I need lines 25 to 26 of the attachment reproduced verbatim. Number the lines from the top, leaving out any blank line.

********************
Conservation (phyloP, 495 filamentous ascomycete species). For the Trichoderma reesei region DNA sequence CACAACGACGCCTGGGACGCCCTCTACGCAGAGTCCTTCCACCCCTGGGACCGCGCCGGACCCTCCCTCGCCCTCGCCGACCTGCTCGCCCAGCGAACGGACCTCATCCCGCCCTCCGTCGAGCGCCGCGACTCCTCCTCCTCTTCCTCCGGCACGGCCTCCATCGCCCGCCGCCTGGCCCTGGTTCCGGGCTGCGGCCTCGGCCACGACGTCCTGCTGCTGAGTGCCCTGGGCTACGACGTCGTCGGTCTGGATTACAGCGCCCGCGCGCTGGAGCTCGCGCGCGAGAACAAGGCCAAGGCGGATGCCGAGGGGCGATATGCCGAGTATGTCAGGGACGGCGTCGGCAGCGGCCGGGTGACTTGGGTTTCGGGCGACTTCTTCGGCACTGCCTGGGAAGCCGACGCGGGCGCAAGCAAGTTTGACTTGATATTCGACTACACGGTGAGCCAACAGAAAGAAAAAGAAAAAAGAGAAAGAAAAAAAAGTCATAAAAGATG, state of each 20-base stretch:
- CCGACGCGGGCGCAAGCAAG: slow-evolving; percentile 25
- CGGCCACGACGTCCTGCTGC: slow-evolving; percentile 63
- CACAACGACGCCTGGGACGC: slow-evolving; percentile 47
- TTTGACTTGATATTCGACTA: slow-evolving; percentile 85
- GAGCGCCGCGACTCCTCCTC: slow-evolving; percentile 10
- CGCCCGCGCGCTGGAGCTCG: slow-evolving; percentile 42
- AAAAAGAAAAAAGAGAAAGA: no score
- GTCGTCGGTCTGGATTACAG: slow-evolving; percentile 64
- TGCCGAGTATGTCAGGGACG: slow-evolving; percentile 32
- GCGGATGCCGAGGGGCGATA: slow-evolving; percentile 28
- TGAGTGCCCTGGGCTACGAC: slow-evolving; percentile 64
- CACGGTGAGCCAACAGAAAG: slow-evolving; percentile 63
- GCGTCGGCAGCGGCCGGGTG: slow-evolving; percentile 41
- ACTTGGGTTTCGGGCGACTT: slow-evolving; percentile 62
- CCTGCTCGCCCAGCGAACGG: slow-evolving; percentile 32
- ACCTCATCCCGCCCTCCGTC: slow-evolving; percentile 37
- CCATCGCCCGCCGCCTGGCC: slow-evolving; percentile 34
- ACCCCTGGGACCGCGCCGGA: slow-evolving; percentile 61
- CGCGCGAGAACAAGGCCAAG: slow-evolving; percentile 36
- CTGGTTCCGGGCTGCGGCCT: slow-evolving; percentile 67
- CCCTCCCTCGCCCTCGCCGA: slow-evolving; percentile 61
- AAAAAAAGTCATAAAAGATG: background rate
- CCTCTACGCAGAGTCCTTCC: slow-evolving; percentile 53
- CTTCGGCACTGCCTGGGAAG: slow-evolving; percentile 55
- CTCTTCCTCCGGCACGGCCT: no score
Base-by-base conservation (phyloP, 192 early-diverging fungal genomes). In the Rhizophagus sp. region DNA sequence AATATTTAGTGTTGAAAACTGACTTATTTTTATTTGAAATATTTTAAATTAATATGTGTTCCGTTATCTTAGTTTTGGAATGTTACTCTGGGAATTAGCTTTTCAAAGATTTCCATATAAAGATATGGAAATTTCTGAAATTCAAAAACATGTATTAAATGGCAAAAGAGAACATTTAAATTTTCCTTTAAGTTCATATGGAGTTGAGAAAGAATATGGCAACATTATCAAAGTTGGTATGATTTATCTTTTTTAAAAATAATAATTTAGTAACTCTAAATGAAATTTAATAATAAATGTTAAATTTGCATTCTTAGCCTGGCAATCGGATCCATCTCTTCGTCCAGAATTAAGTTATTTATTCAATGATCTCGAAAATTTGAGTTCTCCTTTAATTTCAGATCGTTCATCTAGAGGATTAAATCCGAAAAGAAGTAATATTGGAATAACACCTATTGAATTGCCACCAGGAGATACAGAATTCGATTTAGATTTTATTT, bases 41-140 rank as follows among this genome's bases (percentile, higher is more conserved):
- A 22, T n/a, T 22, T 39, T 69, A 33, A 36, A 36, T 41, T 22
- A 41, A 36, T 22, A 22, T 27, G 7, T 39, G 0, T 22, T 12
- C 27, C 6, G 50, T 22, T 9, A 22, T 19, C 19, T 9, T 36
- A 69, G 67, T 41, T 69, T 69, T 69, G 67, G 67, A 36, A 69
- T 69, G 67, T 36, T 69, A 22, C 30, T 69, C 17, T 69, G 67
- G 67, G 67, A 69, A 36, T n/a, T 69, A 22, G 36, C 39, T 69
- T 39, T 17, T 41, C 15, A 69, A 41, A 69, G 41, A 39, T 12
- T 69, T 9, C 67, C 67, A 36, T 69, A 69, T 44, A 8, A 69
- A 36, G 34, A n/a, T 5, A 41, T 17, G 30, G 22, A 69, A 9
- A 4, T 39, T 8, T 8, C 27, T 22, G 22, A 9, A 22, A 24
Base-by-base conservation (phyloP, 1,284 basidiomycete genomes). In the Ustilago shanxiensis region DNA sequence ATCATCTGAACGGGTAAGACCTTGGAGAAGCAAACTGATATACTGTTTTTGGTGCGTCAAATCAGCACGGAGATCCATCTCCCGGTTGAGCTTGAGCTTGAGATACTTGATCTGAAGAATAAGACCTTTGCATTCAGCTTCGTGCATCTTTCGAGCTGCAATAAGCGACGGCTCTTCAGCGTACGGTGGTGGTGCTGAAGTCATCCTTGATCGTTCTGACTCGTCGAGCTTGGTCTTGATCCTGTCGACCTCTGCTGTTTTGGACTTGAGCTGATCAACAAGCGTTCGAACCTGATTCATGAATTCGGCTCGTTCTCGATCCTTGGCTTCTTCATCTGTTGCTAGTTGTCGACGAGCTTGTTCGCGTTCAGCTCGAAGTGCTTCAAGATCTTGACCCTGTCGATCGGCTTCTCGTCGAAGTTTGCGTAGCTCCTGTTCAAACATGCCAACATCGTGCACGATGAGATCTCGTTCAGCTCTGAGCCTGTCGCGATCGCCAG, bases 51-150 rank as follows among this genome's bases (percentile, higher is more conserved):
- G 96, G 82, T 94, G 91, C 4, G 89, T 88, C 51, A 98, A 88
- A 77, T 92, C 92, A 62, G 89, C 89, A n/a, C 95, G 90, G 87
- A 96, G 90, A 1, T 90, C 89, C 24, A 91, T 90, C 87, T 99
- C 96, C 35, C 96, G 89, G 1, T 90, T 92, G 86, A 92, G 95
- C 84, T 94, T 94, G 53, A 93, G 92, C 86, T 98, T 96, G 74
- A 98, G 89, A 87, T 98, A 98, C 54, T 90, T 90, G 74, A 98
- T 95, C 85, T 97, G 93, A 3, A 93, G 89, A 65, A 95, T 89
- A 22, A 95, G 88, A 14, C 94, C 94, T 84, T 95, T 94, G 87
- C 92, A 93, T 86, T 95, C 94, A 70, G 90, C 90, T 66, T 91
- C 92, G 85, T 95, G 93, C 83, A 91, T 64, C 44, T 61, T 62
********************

- CTTCGGCACTGCCTGGGAAG: slow-evolving; percentile 55
- CTCTTCCTCCGGCACGGCCT: no score